3rd Pillar A

The Pictet Individual Pension Foundation (3rd Pillar) was created on 1 January 1990 and enables individuals to build up their own personal capital as pension provision and to benefit from the tax exemptions applicable to individual pension accounts (3rd Pillar A).

Through a rigorous approach to investment and professional management, and by taking advantage of all the investment possibilities allowed under Swiss law, the Foundation's aim is to increase individuals' pension assets.

The Foundation allows overall management of all of an individual’s tied retirement savings as well as offering the following advantages:

  • lower fees;
  • greater possibility for diversification (because of larger sums available);
  • less overall risk as a result.

Furthermore, it is up to the individual to decide how much and how often they pay into their 3rd Pillar A pension account. If an individual chooses to make regular, fixed payments, the so-called “average price” method will be applied. This means that when the NAV of a share is low, the individual will be able to acquire more shares; when it goes up, this number will decrease. Depending on how the markets are behaving, you can thus optimise the average cost of your investments.

The Pictet Individual Pension Foundation (3rd Pillar A) is aimed at:

  • anyone taxed in Switzerland whose income derives from gainful employment, whether a salaried employee or self-employed, and who has to pay OASI/DI social security insurance;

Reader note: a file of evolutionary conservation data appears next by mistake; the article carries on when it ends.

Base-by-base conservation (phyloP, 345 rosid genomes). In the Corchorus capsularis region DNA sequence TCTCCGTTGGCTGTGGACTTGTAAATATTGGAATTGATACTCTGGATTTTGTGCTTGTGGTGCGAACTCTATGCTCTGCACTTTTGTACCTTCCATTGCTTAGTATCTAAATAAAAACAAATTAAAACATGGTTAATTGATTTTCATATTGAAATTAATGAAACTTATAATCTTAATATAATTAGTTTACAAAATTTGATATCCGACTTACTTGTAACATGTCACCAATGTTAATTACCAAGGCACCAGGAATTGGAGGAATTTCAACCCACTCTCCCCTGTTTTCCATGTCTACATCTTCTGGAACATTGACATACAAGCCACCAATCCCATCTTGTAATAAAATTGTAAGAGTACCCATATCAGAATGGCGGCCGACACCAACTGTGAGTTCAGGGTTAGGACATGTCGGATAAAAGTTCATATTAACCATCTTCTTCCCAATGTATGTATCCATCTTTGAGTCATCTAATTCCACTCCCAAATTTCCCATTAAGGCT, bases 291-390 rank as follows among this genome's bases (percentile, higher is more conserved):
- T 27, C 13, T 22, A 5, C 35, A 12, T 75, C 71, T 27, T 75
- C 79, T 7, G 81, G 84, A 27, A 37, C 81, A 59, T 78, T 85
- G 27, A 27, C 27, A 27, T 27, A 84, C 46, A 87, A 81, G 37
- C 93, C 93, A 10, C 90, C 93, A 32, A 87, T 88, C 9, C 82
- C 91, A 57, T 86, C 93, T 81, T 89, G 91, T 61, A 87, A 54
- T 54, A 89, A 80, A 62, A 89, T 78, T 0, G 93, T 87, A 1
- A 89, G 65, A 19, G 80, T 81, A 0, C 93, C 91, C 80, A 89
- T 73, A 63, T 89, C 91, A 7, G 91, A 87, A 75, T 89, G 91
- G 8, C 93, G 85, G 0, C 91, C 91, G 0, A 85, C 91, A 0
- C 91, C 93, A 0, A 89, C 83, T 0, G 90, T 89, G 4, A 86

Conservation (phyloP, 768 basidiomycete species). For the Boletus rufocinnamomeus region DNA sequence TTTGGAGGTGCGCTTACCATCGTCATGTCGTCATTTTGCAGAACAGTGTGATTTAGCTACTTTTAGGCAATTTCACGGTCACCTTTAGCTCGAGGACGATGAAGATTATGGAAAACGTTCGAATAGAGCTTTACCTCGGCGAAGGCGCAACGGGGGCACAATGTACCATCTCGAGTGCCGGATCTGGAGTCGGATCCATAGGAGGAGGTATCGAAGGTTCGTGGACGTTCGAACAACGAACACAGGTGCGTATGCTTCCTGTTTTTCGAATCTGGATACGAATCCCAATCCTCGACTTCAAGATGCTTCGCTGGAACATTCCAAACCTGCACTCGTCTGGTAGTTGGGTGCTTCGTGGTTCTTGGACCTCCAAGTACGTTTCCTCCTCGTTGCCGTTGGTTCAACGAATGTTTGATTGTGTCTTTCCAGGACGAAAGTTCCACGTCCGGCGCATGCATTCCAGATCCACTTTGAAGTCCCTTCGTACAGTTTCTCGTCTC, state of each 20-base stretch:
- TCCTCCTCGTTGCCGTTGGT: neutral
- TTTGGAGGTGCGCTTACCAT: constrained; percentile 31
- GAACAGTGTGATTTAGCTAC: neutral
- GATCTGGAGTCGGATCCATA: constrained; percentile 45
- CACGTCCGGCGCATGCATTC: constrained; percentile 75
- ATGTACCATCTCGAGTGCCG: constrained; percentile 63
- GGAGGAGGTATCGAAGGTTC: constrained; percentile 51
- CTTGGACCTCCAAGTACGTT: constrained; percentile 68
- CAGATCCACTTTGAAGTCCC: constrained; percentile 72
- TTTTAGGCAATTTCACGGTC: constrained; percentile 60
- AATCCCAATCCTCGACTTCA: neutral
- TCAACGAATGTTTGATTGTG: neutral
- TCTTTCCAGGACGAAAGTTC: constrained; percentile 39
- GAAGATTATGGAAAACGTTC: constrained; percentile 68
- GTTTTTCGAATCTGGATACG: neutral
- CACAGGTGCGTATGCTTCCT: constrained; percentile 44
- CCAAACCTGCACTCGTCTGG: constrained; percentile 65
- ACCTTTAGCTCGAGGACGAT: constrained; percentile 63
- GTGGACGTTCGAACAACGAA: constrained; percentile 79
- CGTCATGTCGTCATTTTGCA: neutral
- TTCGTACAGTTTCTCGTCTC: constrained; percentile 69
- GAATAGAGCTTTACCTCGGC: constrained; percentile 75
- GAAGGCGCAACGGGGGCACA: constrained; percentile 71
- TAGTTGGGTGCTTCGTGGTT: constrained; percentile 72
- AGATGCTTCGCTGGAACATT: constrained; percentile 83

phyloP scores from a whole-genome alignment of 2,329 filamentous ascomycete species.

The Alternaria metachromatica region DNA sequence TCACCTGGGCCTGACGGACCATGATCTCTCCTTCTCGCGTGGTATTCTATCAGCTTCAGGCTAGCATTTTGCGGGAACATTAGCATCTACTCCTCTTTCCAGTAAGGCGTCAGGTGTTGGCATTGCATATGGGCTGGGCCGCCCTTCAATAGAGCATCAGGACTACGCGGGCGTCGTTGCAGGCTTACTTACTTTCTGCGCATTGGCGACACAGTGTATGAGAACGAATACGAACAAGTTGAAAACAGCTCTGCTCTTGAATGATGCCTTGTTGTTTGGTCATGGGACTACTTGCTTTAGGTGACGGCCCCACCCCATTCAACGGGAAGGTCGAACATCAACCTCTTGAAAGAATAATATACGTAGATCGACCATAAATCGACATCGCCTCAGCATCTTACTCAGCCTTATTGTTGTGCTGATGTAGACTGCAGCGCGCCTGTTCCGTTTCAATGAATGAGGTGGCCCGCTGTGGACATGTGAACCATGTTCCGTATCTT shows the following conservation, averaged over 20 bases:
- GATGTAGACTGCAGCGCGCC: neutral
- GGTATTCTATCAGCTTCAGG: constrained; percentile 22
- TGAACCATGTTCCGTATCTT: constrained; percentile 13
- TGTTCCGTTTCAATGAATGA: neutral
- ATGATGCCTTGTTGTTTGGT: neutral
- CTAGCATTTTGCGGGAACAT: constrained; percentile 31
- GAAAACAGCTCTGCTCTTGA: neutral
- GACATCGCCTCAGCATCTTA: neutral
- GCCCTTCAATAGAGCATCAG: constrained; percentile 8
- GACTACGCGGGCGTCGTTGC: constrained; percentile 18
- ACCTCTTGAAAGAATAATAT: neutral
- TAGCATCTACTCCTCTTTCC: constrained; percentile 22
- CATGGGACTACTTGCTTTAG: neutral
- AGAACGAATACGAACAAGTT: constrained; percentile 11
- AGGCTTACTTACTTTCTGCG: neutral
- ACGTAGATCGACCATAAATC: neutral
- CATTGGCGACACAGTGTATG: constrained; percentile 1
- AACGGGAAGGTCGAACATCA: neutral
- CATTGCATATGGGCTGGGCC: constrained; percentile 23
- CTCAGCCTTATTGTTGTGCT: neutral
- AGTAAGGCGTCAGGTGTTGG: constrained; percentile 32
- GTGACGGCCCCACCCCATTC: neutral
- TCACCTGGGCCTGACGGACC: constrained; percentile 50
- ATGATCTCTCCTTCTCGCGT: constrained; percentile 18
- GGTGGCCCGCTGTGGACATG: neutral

• any person wishing to improve the financing of their retirement;
  • tax payers who would like to take advantage of the tax breaks offered by the Confederation and the cantons;
  • anyone already paying into a 3rd Pillar A account or policy, but who has not yet reached the statutory limits;
  • pension fund members who already have a tied pension account (3rd Pillar A), and wish to transfer their assets to a different pension account.

Tax advantages of a 3rd Pillar A account

Payments into a tied pension account (3rd Pillar A) may be deducted from taxable income, according to the provisions of Art. 7, OPP3. The maximum contributions permitted by law are determined by the Federal Council, and rise regularly in line with inflation.

All the income is exempt from income tax and is not subject to withholding tax, either by the Swiss Confederation or by the cantons, until such time as the capital is withdrawn. Furthermore, no wealth tax is deducted from the capital until the latter is withdrawn.

If assets are withdrawn, or in the event of death, the Confederation and the cantons tax capital payments as income, as a general rule separately from other income, at a special rate or at the pension rate.

In some cantons, however, the lump-sum benefits paid out to certain beneficiaries may be subject to inheritance tax rather than income tax; in some circumstances, they may even be subject to both inheritance tax and income tax.